The Geography of Fear
Whether the danger invoked is nuclear war or genetically modified foods, far more people in some countries than in others say they are afraid. Using data from six surveys, I show that the levels of reported fear of different dangers correlate strongly across both individuals and countries. I construct indexes of fearfulness for 15-25 countries and map the prevalence of fear in Western Europe. About two thirds of the crossnational variation within Europe can be explained by differences in pessimism--the degree to which respondents exaggerate the likelihood of disasters. Among the countries for which I have data, the most robust correlates of fearfulness relate to countries' religious traditions. Fear tends to be higher in countries where more people believe in Hell and where fewer believe in Heaven.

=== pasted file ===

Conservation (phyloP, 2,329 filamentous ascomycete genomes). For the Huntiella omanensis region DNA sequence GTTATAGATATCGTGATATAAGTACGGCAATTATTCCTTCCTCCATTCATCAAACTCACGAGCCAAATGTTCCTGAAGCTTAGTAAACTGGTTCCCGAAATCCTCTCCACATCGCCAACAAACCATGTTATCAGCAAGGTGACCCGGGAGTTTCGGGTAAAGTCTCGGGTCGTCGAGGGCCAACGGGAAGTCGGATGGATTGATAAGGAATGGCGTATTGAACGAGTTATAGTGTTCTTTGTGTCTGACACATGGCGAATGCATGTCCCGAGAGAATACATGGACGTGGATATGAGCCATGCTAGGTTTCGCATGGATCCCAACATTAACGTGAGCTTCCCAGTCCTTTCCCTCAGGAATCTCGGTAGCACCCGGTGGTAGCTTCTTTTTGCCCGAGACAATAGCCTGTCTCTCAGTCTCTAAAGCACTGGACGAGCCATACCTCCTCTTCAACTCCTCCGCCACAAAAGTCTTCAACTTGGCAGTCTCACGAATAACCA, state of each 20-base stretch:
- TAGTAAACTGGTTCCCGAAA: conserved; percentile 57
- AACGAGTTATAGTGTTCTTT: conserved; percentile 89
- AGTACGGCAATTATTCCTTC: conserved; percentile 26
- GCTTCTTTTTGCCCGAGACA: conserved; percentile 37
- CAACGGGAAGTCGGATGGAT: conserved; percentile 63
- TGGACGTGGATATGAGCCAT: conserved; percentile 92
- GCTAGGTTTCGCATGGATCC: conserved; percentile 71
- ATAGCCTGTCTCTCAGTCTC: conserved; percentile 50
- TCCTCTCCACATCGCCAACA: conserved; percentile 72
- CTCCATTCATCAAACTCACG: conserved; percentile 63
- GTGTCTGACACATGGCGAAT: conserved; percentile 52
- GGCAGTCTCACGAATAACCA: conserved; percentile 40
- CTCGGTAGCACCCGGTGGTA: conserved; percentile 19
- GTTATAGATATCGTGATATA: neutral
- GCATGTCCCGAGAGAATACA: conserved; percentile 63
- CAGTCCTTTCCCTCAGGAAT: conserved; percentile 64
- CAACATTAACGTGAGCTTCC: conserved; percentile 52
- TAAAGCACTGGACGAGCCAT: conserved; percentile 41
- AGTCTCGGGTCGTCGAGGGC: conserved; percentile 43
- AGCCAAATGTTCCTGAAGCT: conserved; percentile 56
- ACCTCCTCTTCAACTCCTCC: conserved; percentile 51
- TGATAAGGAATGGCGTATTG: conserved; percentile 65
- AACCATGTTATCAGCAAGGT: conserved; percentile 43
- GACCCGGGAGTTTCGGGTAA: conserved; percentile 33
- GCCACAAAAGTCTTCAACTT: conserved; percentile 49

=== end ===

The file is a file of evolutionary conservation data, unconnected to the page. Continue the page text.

|Date of creation:||Feb 2011|
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"Economic Growth and Subjective Well-Being: Reassessing the Easterlin Paradox,"
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